In the previous section, we saw that there are legal reasons which justify why an arrest can be made, such as the existence of a warrant, in most cases. Other cases include if the person being seen committing a crime, being suspected to have committed a crime or to commit a crime in the future.
In these cases, however, the authorised person cannot just suspect someone by prejudice, spite or intuition. To reach the decision that the suspected person has committed a crime, is committing a crime or will commit a crime there must be evidence and reasonable reasons for the suspicion.
Therefore, one of the essential elements in a lawful arrest is the existence of probable cause.
Probable cause refers to the requirement of having objective reasons to arrest someone that is suspected to have committed a crime, is committing a crime, or would likely commit a crime.
The existence of a probable cause depends on the specific circumstances and facts within the officer’s knowledge that would lead a reasonable person to believe that the suspect in question has committed, is committing, or would likely commit a crime. Probable cause is largely based on true facts available rather than just an officer’s personal suspicion or malice.
The facts may be derived from:
The easiest means by which probable cause may be established, is if the arresting officer actually saw the suspect committing the crime in question.
For example, a police officer working in the bank and was present during a robbery incident. If the officer goes ahead to arrest such robber, it will be held to be lawful.
Circumstantial evidence which points at no other direction than that a crime has been committed and has most likely been committed by the suspect in question could also be useful in determining probable cause. For instance, a broken window with a bullet hole on the wall, with the suspect has a sharp cut on his hand and was found with a gun, at the crime scene.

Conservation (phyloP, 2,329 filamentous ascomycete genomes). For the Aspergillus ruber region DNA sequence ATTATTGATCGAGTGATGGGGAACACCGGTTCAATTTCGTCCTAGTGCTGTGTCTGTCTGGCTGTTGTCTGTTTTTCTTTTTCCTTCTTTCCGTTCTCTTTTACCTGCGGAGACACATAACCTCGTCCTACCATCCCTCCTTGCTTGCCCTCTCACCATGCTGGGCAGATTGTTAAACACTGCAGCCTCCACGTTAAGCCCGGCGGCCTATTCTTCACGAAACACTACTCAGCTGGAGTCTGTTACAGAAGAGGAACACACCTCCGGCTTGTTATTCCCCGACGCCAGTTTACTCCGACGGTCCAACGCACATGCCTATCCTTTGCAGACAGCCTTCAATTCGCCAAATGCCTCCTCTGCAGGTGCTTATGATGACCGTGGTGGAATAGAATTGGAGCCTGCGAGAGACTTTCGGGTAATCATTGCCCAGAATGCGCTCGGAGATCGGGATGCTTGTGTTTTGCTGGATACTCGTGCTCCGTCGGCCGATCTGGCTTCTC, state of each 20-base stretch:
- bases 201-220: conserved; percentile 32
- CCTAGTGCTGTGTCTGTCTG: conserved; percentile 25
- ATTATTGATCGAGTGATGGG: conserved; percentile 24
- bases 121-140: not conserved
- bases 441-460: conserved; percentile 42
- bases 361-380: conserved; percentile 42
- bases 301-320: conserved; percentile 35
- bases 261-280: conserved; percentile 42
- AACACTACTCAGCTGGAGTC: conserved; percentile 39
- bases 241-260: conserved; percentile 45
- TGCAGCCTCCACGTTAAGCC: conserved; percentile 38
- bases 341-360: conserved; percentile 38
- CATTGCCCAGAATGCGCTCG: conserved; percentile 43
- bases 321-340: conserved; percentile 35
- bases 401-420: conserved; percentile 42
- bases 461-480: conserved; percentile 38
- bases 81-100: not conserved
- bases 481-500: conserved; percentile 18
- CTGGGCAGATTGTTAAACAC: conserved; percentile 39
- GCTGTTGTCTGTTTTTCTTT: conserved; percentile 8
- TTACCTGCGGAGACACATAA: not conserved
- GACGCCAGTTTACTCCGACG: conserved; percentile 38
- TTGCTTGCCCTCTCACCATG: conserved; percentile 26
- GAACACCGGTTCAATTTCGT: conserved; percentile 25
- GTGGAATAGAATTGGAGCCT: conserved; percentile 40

This means that, while it is possible that a police officer may in good faith have reasonably believed that he had probable cause to arrest the suspect, a judge may decide otherwise.
The act of determining probable cause does not revolve round the arresting officer, rather, it is determined by a judge or a magistrate after considering all the facts presented before him by the officer to secure the arrest and having interpreted the relevant provisions regulating such arrest.
If a judge believes there is no probable cause to arrest a person, the suspect will be released due to lack of probable cause.
This however does not make the arresting officer liable for wrongful arrest as long as he in good faith had reasonably believed that he had a probable cause to arrest such individual. This is determined by a judge looking closely at the specific facts.
What happens if I plead guilty to any of the charges arrested for? If the arrested person pleads guilty to ANY of the charges upon arrest, subsequent claims for wrongful arrest due to lack of probable cause would not be entertained.
However, how the arrest is made must be legal and follow procedure (even if you plead guilty). The confession must not have been obtained by torture, or force.
When witnessing an arrest, make sure to look out for:
We will look at these guarantees in the next section.